Other ways to invest
Many members of Ethiopia’s and other African diasporas have the capital and desire to invest in their homelands but are unable to travel there because of obligations and responsibilities in their new home nations. To attract investment from such people, the Ethiopian government has created a diaspora bond. Other countries in Africa, including Liberia, Kenya and Ghana, also are at various stages of issuing bonds. A diaspora bond is a certificate of debt issued by the government of a developing country to its own migrants with a promise to repay the investment plus interest at the time of maturity. The funds raised by diaspora bonds are used to finance development projects.
World Bank economist Dilip Ratha estimates that African countries can raise between $5 billion and $10 billion a year by issuing diaspora bonds. He adds that an additional $1 billion to $3 billion could be raised by reducing the cost of international remittances from migrants.
Western Union Company, the world’s largest cash-transfer company, has been encouraging diaspora investment in Africa. The company is devising new methods to help migrants invest in their homelands, such as installment payments for insurance, school tuition and business equipment. The company’s development arm, Western Union Foundation, has contributed more than $50 million to development and disaster relief projects since its formation in 2001.
The foundation, along with the U.S. Agency for International Development and other development groups, is sponsoring a competition for budding entrepreneurs among African migrants to the United States. The winners, who will be announced in early 2010, will receive grants of between $50,000 and $100,000 to start businesses in their home countries.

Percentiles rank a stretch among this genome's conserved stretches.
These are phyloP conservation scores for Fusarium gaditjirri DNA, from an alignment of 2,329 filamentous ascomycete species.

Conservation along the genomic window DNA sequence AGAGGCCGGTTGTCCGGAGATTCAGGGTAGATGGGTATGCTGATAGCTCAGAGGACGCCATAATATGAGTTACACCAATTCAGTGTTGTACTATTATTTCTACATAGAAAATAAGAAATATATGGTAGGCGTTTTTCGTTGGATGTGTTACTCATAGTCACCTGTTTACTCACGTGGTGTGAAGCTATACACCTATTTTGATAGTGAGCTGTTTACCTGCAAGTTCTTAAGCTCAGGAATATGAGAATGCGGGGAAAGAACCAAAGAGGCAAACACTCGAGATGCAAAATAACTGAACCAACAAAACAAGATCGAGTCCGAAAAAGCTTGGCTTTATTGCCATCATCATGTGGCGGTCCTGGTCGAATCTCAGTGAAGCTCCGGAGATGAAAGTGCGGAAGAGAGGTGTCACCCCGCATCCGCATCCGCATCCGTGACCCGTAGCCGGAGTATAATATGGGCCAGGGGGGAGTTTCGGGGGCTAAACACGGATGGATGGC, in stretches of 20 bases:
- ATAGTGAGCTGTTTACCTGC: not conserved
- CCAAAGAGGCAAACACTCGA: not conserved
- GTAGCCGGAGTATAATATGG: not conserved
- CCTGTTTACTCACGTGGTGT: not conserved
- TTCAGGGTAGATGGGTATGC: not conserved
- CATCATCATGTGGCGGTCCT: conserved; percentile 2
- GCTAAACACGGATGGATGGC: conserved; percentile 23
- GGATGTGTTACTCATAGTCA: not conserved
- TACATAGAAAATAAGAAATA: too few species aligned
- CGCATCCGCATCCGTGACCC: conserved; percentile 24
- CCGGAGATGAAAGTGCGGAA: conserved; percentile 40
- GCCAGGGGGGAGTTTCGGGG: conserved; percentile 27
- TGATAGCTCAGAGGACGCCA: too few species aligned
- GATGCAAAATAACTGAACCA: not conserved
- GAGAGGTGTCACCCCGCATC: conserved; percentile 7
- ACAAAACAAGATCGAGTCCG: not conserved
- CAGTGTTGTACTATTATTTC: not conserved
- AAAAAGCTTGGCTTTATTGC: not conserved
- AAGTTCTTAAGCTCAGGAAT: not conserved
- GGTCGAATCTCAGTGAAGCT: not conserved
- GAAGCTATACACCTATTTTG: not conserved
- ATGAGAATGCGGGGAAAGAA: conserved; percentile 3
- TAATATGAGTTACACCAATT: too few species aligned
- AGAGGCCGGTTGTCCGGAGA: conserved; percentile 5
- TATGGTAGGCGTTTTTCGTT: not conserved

Liberia, which also has a large diaspora community in the United States, is courting investment from its migrants through the creation of the Liberian Diaspora Advisory Board. In July 2009, the Liberian ambassador to the United States, Nathaniel Barnes, announced that the board will help the Liberian government shape its development policies. The ambassador said Liberian migrants send about $90 million to Liberia annually. The board will be “infinitely more effective than the unilateral and isolated, although significant, contributions of … individuals and groups within the diaspora,” the ambassador said.
Riddle said the advisory board may deter corruption. In her survey of Liberian migrants’ attitudes toward investment in their country of origin, she said, she heard people say repeatedly, “We’re interested in investing. We have money. We have know-how. But we’re not going to go in until corruption abates in the country.”
With about 2 million to 3 million people migrating to richer countries annually, the potential influence of diaspora communities on business growth in developing countries is immense, World Bank economist Lev Freinkman wrote in 2002. Seven years later, his view has turned out to be prophetic.